By Brad Zigler
So far, the newly created option market for the ETFS Physical Swiss Gold Shares (SGOL) offers very few, um, options for users.
Option trading was launched Tuesday on SGOL and its sister trust, the ETFS Physical Silver Shares (SIVR), with a bare handful of strike prices. It's a pretty small handful. Take the August contracts for silver trust shares, for example. One — and just one — strike price is quoted, and that's for a call struck more than $2.00 out of the money.
There are more choices in the mart for gold trust options, but not many. With the trust shares trading at the $119 level, strikes for seven August contracts ranged from $121 to $127, making every call choice out of the money and every put in the money.
Certainly, it's early, but market makers advertise their willingness to trade through quotes. No quote? No order flow.
Let's look at those gold options again. Suppose I'm latently bullish on gold, but believe further selling is likely before support is found. Selling puts is a nifty — and possibly pocket-filling — way to end up long gold trust shares on a short-lived selloff.
Puts grant their owners the right, but not the obligation, to sell the underlying asset at the option's strike price. The seller of the contract undertakes the contingent obligation to be the asset's buyer if and when the put is exercised. If the put buyer never exercises the option, the contract expires and the seller keeps the premium as profit.
If you sell puts, you bank on the underlying shares to decline to a level far enough below the strike price to entice its owner to exercise the contract. Then you hope the share price trajectory reverses to head north. A flat or rising market — one that leaves the puts out of the money — won't tempt the buyer to exercise.
The trouble with SGOL's option market is this: When one sells puts as a means to acquire assets under their current market price, strike prices must be offered under the current market price. There aren't any out-of-the-money puts quoted.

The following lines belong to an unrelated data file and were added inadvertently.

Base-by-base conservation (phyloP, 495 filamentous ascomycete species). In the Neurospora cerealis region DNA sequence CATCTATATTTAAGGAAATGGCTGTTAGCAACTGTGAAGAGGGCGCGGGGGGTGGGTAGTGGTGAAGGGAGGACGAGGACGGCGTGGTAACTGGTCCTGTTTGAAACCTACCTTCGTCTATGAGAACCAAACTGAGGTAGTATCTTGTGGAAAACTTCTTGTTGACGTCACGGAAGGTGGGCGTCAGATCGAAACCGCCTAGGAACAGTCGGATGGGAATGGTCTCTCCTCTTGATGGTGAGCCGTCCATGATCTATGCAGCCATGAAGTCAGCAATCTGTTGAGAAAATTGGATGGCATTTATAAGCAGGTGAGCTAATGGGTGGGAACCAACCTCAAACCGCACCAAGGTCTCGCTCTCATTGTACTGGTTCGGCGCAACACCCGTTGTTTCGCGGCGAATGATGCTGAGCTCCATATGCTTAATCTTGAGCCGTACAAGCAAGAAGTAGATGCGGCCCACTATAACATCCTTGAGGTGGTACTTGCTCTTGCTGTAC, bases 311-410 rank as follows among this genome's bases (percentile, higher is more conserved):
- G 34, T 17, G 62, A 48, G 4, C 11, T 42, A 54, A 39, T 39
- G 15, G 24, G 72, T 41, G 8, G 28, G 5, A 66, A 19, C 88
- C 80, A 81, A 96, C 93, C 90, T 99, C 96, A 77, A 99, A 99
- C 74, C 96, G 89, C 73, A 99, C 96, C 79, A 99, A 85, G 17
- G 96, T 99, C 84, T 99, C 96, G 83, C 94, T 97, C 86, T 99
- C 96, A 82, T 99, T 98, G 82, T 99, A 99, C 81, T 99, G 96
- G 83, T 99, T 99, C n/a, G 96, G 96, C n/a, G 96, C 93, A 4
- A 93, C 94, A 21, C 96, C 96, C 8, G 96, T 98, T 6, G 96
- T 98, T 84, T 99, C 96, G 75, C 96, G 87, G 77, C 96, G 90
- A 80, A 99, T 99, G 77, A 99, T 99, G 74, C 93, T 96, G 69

That alone — aside from the market's present illiquidity — will drive potential business over to GLD's (the SPDR Gold Shares Trust) option market makers.
At last look, GLD shares were changing hands at the $117 level. GLD put options are quoted on 58 strikes ranging between $151 and $69.
Suppose you felt GLD shares were likely to retrace half of their February-June rally, say down to the $113 level, before reversing. August $113 puts could be sold for $1.77 per share (since an option contract covers 100 shares, the total premium is $177).
GLD shares, in all likelihood, would need to trade below the strike price to attract an exercise, so if you're confident that $113 will hold as support, you may instead wish to sell short the $114 put offered at $2.08.
Selling out-of-the-money puts on an asset you want to own is, in essence, equivalent to placing a buy limit order under the current market. With the option trade, however, you get paid for placing the order. And you get to keep the cash whether you purchase the shares or not. At exercise of the $114 put, your effective purchase price would be less than $112 per share (the $114 strike price less the $2.08 premium, or $111.92). And if GLD doesn't decline? You've got $208 in your pocket.
The put-as-limit-order trade is possible in the GLD option marketplace, but not SGOL's. Perhaps this will serve as a wake-up call to SGOL's sponsor and market makers. Add some strikes!
Disclosure: No positions